3. Zimbabwe's fastest growing industy is funerals

    4. Zimbabwe is on verge of a serious epidemic that could prove extremely catastrophic.

    5. The neighbours selfishness is what has kept Mugabe in power. South Africa has minimal incentive to act. It is draining Zimbabwe's expertise and sits there smiling..same with Zambia, same with Botswana.

  4. Yakima,

    Interesting comparisons with the Soviet Union. The Soviet Union eventually collapsed. But there is no sign that the Harare Government is about to collapse.

    I think Zimbabwe is more similar to Iraq in the Saddam days. A miniority group of people squeezed power and oppressed the majority. But unlike Iraq where the Sunnis oppressed the Shias..Shonas in the heartlands and the Ndebeles in the towns are suffering alike...

    The Harare Government, like Saddam's Iraq is beyond implosion from within. Its power is so consolidated, and the people so embolden by a common hatred of the West.

    In the video Mugabe actually says "we are governing Zimbabwe better than Blair did with Britain"!

  5. 1. Zimbabwe now has a barter economy.

    Did she mention that this was an indirect result of the Zimbabwe Democracy and Economic Recovery Act of 2001?

    On Fox News Channel - I used to listen to them a lot too. Even the 'Good Ol' Beltway Boys', Mort Kondracke and Fred Barnes.

    And I liked Greta van Susteren, who at least was good at what she did - crime news. However, even she at one point had to do these political interviews.

    Now a lot of the news pieces I watch are on Youtube and the blogs.

  6. MrK,

    The sanctions really are light.
    Its infact difficult to convince anyone that the credit sanctions are the worst form of sanctions that anyone can impose.

    Trade sanctions are much stricter. This is why the good Archibishop is calling for severe sanctions. I notice that Gershom is actually calling for kicking out Mugabe on his blog....

    I think that would be pointless...SADC really is just a talking shop...until I start seeing new infrastructure being delivered through it, I will remain skeptical...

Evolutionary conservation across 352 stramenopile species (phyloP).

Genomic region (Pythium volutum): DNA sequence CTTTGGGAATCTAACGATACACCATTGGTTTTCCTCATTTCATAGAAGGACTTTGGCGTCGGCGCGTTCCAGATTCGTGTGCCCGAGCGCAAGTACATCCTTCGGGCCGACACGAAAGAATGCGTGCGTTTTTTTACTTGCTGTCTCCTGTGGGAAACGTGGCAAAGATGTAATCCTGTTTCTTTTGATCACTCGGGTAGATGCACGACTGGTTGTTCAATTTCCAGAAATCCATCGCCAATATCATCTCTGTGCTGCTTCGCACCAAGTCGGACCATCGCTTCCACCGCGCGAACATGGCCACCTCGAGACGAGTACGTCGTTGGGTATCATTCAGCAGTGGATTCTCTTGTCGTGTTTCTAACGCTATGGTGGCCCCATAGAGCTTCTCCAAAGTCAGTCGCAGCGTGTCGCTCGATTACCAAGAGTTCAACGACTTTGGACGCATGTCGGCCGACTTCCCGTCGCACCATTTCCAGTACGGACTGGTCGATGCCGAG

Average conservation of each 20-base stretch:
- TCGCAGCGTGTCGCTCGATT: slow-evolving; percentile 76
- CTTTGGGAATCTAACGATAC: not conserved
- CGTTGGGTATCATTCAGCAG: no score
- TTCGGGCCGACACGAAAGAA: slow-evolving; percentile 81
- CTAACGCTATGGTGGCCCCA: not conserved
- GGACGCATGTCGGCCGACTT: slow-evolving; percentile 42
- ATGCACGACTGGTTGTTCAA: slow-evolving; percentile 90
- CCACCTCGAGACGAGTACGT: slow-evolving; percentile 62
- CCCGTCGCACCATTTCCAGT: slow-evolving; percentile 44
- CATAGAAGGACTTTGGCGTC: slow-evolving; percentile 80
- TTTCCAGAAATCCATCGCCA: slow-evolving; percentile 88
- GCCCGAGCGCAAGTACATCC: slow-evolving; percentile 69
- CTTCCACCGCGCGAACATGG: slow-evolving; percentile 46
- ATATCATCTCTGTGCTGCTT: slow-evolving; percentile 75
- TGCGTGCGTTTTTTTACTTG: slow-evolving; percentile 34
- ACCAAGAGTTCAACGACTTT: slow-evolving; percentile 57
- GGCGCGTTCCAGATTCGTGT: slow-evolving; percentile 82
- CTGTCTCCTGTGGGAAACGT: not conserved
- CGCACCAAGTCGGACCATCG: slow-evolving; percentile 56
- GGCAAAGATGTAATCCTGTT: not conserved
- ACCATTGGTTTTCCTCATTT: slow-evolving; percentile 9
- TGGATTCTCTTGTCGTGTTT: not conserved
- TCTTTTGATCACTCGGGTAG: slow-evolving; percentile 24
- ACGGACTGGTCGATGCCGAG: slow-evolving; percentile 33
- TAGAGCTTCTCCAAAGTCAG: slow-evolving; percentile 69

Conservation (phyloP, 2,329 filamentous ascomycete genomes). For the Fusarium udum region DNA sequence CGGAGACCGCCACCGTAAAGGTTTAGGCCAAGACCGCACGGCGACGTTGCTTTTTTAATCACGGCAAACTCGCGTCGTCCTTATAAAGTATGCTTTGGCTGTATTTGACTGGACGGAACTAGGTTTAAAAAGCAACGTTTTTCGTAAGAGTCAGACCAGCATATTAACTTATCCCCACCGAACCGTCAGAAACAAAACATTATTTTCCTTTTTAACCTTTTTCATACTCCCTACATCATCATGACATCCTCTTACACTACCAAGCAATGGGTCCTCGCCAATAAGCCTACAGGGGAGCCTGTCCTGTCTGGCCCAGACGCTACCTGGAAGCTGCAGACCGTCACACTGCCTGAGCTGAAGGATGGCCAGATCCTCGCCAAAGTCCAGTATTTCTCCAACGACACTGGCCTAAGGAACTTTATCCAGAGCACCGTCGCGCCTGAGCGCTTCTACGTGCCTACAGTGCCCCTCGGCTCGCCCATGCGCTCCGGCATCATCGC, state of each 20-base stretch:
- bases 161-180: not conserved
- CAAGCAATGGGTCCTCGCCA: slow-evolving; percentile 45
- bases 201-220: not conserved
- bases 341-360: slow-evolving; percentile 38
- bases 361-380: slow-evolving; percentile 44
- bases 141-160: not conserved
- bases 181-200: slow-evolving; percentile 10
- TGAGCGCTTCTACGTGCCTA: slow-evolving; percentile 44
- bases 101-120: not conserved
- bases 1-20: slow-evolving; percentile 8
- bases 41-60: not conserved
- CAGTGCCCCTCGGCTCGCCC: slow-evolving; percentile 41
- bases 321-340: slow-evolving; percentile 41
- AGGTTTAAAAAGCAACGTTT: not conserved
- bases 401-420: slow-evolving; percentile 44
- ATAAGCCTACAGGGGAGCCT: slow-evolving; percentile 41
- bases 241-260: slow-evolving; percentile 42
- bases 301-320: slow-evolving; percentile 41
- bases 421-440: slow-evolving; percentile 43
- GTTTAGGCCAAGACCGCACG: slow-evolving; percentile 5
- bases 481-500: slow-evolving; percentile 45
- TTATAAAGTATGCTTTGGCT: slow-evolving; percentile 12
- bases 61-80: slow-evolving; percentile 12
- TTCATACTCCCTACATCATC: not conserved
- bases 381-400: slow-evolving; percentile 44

On FOX...yes, Greta..she's good..they've gone crazy now with O J Simpson...they have been waiting for him for 12 years now....

    Where are you based now?

  7. Cho,

    We've discussed this before, but here are 2 indirect sources, which claim that Fidelis Mhashu of the MDC said on an edition of Hardtalk (BBC) that the MDC wants to return all the land to the commercial farmers.

    If they try this, it could turn into a civil war.

    I haven't found this confirmed on the BBC's website yet, as most Hardtalk programmes are online.

    In fact, to date, the only solid thing that has come from the opposition ranks on how the issue of governance will be approached was Fidelis Mhashu�s shocking statement on BBC�s HARDtalk that his party would return all land to white commercial farmers.

    After Banket came the MDC's secretary for education, Fidelis Mhashu boob on BBCs HARDTalk programme, where he told his interviewer that the MDC would return land to white commercial farmers if elected to power.

  8. whether we like it or not ZIMBABWEAN economy will never survive without the market of it's production,UK/USA.

    The land will belong to the black zimbabweans,but who evers knows it's economic history will understand where the strength came from.

    mugabe and the opposition are fighting over petty issues,when the dust settles then reality will hit HARD and people will realise what a rough ride they paid for.

    BLACK AFRICANS should find other clever ways to claim some of the land predominantly held by white africans.some of these guys have paid legally for this land,the land grabbers are dead and forgotten.

    the zimbabwe issue is a greater fight between the black and white africans. the unfortunate part is mugabe thinks he can win but almost everyone knows the real outcome.

    it's like coming out of your house when your neighbour screams KABWALALA,the heroe usually mugabe thinks he is a heroe,there forces that you can't see, which you can't fight.

  9. BLACK AFRICANS should find other clever ways to claim some of the land predominantly held by white africans.some of these guys have paid legally for this land,the land grabbers are dead and forgotten.

    Who did they pay? Did they pay market price?